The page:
Double, Double Toil and… Job Change? Job Stability and Instability in OregonJune 29, 2017 Beneath the smooth surface of seven years of growing employment, Oregon’s job market has been churning like a witch’s cauldron. In a typical quarter about 30 percent of Oregon’s workers are in jobs that are considered not stable – they either recently began or will soon end. From the fourth quarter of 2015 through the third quarter of 2016 (the most recent data), an average of 525,035 people per quarter had jobs that were either new or ending (or both!) during the quarter they were counted. Adding to the mix is that job stability varies with the industry and time of year. A close look at the data shows that working Oregonians switch employers, industries, and careers with surprising frequency.
The natural resources and mining industry clearly had the smallest share of stable jobs. This sector includes such seasonal industries as farming, fishing, and logging. Fewer than half of the jobs in the industry are stable. A job is counted as stable during a quarter if the employee also worked at least part of the previous and following quarters for the same employer. If this is the case, then the assumption is made that the employee worked all the reference quarter at the same job.
Leisure and hospitality is another seasonal industry, and it had the second-lowest share of stable jobs, with about 60 percent of its jobs being stable in an average quarter. Manufacturing had the highest share (82%) of stable jobs. Most manufacturing is usually done indoors, it often pays well and offers benefits, and requires skilled workers. This gives employers and employees alike reasons to maintain steady employment.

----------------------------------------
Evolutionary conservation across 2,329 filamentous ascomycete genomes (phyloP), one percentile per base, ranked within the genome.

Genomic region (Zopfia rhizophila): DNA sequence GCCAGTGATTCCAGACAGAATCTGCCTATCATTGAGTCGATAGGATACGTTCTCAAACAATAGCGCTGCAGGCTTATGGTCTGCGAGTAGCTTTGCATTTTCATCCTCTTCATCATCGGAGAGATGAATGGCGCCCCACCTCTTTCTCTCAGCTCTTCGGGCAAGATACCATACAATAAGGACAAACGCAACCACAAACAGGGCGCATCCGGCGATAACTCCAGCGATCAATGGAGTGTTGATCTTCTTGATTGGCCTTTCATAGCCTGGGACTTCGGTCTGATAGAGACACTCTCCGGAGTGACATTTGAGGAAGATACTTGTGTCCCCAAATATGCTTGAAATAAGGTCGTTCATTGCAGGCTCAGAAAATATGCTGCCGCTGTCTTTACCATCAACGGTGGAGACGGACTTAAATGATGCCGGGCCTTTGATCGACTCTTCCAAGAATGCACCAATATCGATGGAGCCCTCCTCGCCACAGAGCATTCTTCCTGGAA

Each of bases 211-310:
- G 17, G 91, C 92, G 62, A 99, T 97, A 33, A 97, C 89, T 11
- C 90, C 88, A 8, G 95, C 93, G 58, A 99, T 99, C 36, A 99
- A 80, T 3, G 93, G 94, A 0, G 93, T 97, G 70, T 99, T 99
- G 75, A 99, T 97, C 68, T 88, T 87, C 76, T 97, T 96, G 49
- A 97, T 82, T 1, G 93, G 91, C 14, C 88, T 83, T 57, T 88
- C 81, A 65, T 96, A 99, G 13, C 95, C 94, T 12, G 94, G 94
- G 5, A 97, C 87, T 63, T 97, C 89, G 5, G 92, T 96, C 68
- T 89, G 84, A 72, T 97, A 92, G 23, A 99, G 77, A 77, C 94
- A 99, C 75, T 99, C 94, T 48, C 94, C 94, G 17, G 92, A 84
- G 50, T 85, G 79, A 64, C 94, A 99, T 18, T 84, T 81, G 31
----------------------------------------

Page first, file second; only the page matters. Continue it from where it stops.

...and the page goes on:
Wages and Hours
Stable jobs pay higher wages. In the summer quarter of 2016, stable jobs paid a median wage of $20 per hour; not stable jobs paid a median of $12.89 per hour. The median wage is the wage of the middle, or typical, worker. The smallest percent difference in wages between stable and not stable jobs was within the natural resources and mining industry (16.8%). Perhaps expectedly, this industry also had the smallest (37.3%) percentage of stable jobs that quarter. The largest percent difference in hourly wages between stable and not stable jobs was in professional and business services (87.4%).
The hourly wage difference between stable and not stable jobs is not easily understood. There are many factors, such as occupation, education, productivity, and skills, each of which may or may not be related to job stability, that more directly determine a worker’s hourly wage. For example, within the professional and business services industry a hotel manager with a stable (e.g., year-long) job would probably earn a much higher hourly wage than a housekeeper hired for the summer only.
Employees in stable jobs also worked more hours. Those with stable jobs worked a median of 488 hours during the summer quarter of 2016; those with not stable jobs worked a median of only 150 hours. Keep in mind that some of the latter employees probably worked only part of the summer quarter – that’s part of the definition of a job that’s not stable.
Job stability varies by season in Oregon. People who are employed during the winter are more likely to have stable jobs that employ them in other quarters as well. Conversely, seasonal jobs are more likely to occur in the summer, so the summer sees proportionally fewer stable jobs.